Prithvi Man Shrestha, The Kathmandu Post, 18 February 2018
As the Auditor General’s Office (OAG) starts auditing financial transactions of local governments for the first time, most of the federal units are found not to be complying with standard accounting practices in their dealings.
Audits being conducted by the OAG across the country have found discrepancies in the book keeping of local governments such as failure to ensure proper billing of income and expenditures, differences between banking transactions and accounts kept by the local governments.
After the new constitution authorised the office to audit the finances of local governments--municipalities and rural municipalities, the constitutional body initiated auditing of the financial transactions by 753 local units for the fiscal year 2016-17.
The office, which expects to complete field auditing next week, aims to compile details within the fourth week of March. “Based on our observation, most of the local units have not maintained proper accounts of their income and expenditure. The accounting process does not follow the standard practices,” said Maheshwor Kafle, the assistant auditor general who oversees the task. “Some of them have not kept actual details of their assets,” he said.
Some of the local governments have not frozen the budget, as required to be done at the end of the fiscal year. Resources that were transferred to the local governments’ accounts to implement the central government’s programmes need to be frozen at the fiscal end. “Many local units were found to have not frozen unspent funds while adding them to the local consolidated fund,” said Kafle.
But the budget that the central government provides in the form of grant is not frozen: it is transferable from one fiscal year to another. “One of the reasons behind poor account keeping is the lack of accounting staff in many local units as several of them were deputed there after a new local structure was formed in March last year,” said Kafle.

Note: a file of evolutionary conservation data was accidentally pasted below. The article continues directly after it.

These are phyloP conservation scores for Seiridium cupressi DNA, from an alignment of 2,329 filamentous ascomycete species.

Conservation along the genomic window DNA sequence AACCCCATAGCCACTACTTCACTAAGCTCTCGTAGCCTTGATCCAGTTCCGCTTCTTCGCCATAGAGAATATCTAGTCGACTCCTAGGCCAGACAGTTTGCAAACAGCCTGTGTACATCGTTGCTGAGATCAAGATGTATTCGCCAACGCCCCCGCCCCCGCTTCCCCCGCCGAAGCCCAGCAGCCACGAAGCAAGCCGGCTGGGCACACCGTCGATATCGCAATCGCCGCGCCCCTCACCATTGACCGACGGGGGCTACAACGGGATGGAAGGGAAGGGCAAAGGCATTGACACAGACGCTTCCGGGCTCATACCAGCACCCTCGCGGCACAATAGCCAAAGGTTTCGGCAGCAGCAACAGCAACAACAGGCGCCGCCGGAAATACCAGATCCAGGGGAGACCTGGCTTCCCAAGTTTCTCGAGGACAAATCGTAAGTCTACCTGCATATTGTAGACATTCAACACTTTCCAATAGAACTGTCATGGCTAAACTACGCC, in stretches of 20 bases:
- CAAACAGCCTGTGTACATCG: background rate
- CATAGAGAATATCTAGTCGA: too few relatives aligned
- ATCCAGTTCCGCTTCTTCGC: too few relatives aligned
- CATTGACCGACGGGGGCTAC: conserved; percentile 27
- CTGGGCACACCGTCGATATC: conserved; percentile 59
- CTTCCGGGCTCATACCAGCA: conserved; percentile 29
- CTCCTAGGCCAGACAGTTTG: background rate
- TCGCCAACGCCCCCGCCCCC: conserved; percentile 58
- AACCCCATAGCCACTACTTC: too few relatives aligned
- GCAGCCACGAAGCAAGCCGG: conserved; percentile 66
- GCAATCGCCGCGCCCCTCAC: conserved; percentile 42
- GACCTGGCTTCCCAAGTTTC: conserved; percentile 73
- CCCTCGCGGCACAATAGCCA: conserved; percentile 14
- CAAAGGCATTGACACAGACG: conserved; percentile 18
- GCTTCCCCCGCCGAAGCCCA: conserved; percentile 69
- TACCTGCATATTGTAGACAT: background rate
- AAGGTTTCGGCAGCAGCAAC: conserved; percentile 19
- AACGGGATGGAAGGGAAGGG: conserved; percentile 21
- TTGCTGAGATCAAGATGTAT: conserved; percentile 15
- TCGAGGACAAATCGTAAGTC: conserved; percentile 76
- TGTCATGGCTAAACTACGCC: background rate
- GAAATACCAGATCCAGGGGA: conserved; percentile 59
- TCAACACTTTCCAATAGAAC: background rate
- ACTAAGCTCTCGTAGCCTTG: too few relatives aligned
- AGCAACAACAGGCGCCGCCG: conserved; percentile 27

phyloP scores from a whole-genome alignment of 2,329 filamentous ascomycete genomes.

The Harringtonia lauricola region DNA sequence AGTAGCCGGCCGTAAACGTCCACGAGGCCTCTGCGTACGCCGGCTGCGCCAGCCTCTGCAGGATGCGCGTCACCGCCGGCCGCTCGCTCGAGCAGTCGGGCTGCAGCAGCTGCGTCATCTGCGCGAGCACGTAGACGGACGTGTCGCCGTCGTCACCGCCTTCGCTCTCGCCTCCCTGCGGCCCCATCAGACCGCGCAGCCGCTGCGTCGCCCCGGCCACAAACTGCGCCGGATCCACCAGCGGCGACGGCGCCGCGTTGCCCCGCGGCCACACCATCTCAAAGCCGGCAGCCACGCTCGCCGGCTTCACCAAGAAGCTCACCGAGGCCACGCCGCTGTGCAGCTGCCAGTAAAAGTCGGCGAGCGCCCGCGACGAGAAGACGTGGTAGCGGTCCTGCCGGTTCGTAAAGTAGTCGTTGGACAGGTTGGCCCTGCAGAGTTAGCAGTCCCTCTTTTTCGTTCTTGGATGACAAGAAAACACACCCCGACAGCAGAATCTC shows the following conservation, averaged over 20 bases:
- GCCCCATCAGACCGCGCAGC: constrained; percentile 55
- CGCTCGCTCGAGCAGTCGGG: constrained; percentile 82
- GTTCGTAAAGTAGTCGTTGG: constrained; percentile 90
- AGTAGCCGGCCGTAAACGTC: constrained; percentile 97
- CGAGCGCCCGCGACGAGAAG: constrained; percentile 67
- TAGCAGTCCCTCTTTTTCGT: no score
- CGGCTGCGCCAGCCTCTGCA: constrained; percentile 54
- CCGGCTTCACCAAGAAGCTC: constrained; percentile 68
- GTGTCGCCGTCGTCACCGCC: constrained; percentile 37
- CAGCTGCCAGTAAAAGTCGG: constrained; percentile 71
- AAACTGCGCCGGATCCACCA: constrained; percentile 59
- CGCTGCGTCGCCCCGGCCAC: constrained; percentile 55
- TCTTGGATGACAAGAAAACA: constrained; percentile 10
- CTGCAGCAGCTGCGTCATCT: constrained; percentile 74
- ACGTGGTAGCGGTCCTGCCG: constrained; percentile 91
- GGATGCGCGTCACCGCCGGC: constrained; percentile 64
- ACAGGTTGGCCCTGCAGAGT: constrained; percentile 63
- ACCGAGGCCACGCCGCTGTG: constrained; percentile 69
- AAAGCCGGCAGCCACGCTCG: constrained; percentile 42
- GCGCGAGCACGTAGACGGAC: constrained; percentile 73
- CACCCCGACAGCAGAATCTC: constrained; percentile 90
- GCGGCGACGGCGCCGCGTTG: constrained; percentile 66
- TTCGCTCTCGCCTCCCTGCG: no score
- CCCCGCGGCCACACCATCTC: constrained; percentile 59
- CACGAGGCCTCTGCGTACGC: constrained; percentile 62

The OAG started auditing the financial transactions of local governments in August 2017. After the local units were created as per the new constitution, the OAG had moved to audit their financial transactions.
Article 241 of the constitution mandates the OAG to conduct auditing at the local level, alongside offices under the federal and provincial governments, courts, parliaments, President’s Office, Vice President’s Office and the constitutional bodies. Under previous constitutions, the OAG audited transactions of various state organs, constitutional bodies and offices under the central government. But the local bodies used to have audits as provisioned by the Local Self-Governance Act-1999.
As per the Act, a village development committee required auditing by an auditor approved by the District Development Committee (DDC) on the recommendation of the accounts committee formed by the Village Council. Auditing at a municipality used to be done by a registered auditor appointed by the Municipal Council, with the OAG looking into the DDCs.
Experts say conducting audits through the OAG contributes to accountability of the local governments. “It will end the conflict of interest that the DDC could face while approving auditor in the past,” said Bhanu Acharya, a former auditor general.